HSRP is the first hop redundancy Cisco property protocol which allows a transparent failover of the first-hop gateway. Many technologies have been slightly modified to use it efficiently. In this article although Anycast hsrp will be explained but first I want to first explain how basically HSRP works.
HSRP has Version 1 and 2. The difference between version 1 and 2 is; version 2 supports MD5 authentication. Version 1 and 2 use different virtual MAC address range which can be important for OTV implementation. Also BFD support of version 2 is important for efficiently detecting failure of active HSRP router since tightening control plane timers can affect performance negatively. Many bfd implementations are supported on the data plane.
In figure-1 HSRP v2 is enabled between two gateway devices. HSRP uses one virtual IP and one virtual MAC concept. (Same like VRRP, different than GLBP) Within distributed control plane network design, like in figure-1, one router will be elected active and other will be elected as standby based on the priority value. Bigger priority wins since Hsrp is a layer 3 protocol.(Yes you can generalize if it is layer 2 lower wins)
If control plane would be centralize like in Cisco VSS you would not need to deploy Hsrp, since the SVI would be hosted on both devices and both devices still would actively forward the traffic.
For the data center, since the idea was implementing FCoE on the N7K and keep the fabric topology as separate, MLAG has been implemented in slightly different way by the Cisco. On Nexus 7K, VPC is used and it is different than VSS. Difference is important from the first hop redundancy protocol point of view, since the VPC is used on maximum two devices and both devices have their own control plane.
Separate control plane and separate data plane with VPC, so we need first hop redundancy protocol with VPC. Unfortunately GLBP is not supported but both HSRP and VRRP is supported by the VPC.
Figure-2 shows one pair Nexus device in each data center. Although picture show the right Nexus as standby-hsrp, it still forwards the traffic since same Virtual IP and virtual mac is used actively by both devices. The picture also shows PACL (Port ACL) between the data center. First hop redundancy protocol isolation is important concept, so let me explain.
Assume north-bound traffic is coming to Site-1, but the destination is in Site-2 and for optimal path selection from the north site of network nothing implemented. (LISP, IP Mobility, DNS). Although traffic pass through data center interconnect link and reach the destination in the Site-2, we at least want to send return traffic directly from site-2 to north to prevent triangulation.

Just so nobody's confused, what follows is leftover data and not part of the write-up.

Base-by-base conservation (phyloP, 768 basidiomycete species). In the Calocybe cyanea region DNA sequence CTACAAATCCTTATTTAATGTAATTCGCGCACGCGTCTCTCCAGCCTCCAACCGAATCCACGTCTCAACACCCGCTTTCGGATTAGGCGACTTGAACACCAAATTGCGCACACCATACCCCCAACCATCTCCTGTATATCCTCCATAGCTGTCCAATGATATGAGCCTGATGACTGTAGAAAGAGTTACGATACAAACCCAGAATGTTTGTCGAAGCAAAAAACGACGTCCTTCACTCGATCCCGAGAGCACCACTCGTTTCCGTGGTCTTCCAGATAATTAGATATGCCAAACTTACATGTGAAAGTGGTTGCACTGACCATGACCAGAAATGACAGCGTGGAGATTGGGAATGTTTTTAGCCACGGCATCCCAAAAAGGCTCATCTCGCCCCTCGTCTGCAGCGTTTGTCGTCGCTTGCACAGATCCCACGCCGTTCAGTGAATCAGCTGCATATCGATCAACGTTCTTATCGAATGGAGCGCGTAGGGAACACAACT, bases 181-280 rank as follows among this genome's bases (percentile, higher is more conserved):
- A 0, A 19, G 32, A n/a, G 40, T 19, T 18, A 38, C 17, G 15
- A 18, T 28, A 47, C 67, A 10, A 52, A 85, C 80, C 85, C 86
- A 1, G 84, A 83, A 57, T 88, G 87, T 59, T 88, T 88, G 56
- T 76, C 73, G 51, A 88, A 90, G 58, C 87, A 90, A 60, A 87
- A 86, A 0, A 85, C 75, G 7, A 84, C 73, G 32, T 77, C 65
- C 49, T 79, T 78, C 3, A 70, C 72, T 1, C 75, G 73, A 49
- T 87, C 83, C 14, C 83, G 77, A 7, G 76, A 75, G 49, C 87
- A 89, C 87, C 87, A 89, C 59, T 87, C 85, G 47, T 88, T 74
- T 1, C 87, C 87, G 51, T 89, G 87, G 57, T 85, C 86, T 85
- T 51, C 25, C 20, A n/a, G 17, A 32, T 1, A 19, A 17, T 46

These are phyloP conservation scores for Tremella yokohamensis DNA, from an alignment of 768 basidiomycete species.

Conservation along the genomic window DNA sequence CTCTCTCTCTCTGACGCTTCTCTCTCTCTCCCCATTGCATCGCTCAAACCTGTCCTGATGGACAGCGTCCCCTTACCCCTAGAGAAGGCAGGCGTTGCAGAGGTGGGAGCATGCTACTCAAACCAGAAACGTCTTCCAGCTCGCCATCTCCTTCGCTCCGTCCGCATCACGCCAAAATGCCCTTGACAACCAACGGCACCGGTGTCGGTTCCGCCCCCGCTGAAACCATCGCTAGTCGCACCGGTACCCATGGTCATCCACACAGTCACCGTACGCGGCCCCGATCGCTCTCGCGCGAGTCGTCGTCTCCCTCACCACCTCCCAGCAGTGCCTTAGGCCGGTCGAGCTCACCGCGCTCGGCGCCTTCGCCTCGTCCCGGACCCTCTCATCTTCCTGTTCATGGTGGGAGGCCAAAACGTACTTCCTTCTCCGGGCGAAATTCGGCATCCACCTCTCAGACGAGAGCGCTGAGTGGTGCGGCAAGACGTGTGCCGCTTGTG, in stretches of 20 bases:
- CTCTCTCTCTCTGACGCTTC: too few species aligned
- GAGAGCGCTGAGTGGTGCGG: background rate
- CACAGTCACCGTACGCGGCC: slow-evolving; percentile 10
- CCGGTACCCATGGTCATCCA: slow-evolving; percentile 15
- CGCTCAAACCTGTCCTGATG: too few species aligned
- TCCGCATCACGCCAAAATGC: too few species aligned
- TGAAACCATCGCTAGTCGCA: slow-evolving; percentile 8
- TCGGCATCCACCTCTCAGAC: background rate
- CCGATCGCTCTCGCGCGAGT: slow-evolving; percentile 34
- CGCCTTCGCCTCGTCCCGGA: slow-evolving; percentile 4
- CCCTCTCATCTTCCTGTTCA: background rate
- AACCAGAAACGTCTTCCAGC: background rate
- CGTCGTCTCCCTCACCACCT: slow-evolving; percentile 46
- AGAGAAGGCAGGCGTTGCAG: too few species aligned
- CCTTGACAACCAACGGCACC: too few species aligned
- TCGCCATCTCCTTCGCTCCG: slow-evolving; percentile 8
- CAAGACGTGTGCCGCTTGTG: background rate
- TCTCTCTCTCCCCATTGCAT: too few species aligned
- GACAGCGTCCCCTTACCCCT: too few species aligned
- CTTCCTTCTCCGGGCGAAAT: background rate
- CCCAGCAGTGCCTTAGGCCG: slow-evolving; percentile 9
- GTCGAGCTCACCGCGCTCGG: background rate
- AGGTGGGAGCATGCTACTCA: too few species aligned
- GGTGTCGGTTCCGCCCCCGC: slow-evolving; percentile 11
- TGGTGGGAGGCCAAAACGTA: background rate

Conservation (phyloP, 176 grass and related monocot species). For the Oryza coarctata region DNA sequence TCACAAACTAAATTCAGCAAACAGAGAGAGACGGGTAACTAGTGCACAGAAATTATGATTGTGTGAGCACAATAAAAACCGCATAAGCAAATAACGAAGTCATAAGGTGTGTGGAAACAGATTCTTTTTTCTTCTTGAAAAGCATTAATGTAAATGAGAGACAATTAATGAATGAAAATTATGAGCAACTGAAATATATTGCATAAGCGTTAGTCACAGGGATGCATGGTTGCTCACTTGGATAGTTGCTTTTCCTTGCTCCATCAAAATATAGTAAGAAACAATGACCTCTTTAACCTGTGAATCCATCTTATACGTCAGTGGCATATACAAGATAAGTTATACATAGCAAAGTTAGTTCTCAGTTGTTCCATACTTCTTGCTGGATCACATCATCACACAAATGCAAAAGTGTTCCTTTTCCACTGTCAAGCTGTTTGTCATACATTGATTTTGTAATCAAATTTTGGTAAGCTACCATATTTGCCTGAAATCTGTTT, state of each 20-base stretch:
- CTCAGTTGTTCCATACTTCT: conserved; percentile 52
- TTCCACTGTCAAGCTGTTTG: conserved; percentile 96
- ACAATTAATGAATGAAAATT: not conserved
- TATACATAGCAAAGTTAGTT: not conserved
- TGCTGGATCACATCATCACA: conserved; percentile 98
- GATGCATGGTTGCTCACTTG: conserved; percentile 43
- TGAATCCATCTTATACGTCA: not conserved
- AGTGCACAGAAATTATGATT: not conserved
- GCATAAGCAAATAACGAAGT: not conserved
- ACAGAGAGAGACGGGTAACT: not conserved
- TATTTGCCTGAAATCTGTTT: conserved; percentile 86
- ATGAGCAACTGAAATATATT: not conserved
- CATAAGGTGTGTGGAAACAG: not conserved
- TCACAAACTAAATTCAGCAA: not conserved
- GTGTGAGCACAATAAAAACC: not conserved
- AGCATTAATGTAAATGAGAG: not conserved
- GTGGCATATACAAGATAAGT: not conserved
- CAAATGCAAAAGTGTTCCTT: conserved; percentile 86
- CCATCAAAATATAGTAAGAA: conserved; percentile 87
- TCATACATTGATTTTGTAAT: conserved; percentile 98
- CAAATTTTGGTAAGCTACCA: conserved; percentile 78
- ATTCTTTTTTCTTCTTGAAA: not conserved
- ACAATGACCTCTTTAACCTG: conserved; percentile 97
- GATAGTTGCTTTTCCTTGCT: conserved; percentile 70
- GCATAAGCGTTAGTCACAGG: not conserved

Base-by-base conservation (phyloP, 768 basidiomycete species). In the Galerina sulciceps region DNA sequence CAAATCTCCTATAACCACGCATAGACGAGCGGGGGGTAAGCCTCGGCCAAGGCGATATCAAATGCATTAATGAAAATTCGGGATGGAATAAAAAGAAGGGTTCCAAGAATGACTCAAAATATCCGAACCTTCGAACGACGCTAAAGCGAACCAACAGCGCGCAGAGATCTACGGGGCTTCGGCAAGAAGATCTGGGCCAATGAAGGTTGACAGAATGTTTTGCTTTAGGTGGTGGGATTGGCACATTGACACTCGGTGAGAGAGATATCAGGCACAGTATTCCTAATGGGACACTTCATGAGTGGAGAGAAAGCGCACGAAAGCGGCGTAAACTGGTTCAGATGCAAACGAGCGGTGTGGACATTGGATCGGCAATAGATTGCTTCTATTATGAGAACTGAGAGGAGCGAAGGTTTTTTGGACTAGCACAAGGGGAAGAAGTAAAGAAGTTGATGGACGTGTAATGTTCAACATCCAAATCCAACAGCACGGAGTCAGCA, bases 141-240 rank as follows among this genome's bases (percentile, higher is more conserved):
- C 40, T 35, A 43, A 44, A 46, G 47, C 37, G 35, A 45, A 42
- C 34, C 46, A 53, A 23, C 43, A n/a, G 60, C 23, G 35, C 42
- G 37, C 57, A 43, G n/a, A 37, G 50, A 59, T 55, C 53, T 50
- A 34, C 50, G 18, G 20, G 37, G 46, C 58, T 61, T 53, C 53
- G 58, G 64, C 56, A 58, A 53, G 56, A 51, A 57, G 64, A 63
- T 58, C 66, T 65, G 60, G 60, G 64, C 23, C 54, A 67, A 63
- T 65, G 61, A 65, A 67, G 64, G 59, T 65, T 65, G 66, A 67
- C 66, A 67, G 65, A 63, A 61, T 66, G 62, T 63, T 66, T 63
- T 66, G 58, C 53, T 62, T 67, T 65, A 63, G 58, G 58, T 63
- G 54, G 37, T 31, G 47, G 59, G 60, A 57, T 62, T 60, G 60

FHRP isolation might be seen that solves every problem, but in real life, case may not be so easy. Assume you have stateful devices in front of gateway devices, if traffic hits site-1 and site-2 devices don’t have a state in their table, traffic would be dropped. So either you will accept triangulation and implement source-based NAT on devices or you will carry the state information (Cisco ASA Cluster) although there are arguments that it is not a good idea if data center interconnect link fails.
Let’s turn to our main topic. So far we have covered classical distributed control plane switches without layer 2 multipath ( MLAG in this case ) and hsrp interrelation, then with VSS we covered centralized control plane, lastly I explained distributed control plane with MLAG which is VPC.
The limitation of VPC is only two switches can be act as a one logical device. But if you want to get rid of spanning tree at least in the core of architecture, more scalable design so more host port might be supported then large scale bridging can be an option although after network overlays such as VXLAN, NVGRE there are a lot of discussion about it. Fabric path is the large scale bridging solution of Cisco.
Anycast hsrp is applicable to fabric path. We are not limited to maximum two devices like in VSS or VPC. Also Juniper and HP can support more than two devices for their MLAG solution without large scale bridging and leaf/spine architecture.
Beginning with the release 6.2(2) Cisco support anycast HSRP on Nexus 7000, so for layer 3 forwarding at the spine layer, limitation is not two anymore. I know some discussion for fabric path and its layer 3 forwarding limitations, so it is important to have this feature if you decided to implement leaf and spine architecture and Cisco as a vendor.
First, all leaf and spine switches has to have anycast hsrp feature in their software so code upgrade might be necessary. And they support Hsrp v2 since anycast hsrp works only with hsrp v2.Code supports up to four devices as HSRP gateway maximum for now.
Behind the science, anycast switch ID is advertised by the spine switches and IS-IS calculates the cost running SPF to the switch ID and can use all four nodes so layer 2 ECMP is achieved.
After you enable anycast HSRP, one device will be selected as active, one standby and all the other devices will be in listen mode. The difference is all nodes will respond with the same virtual mac and will forward actively.
If the devices which are not in active state can forward the traffic why then one device is in the active state and other is in standby, both for VPC and fabric path topologies ?.
Assume you have device connected to only standby hsrp device as orphan port which means not connected to VPC. The traffic for that device will be handled by the active HSRP device, so VPC peer-link will be used for those devices which are not connected to VPC.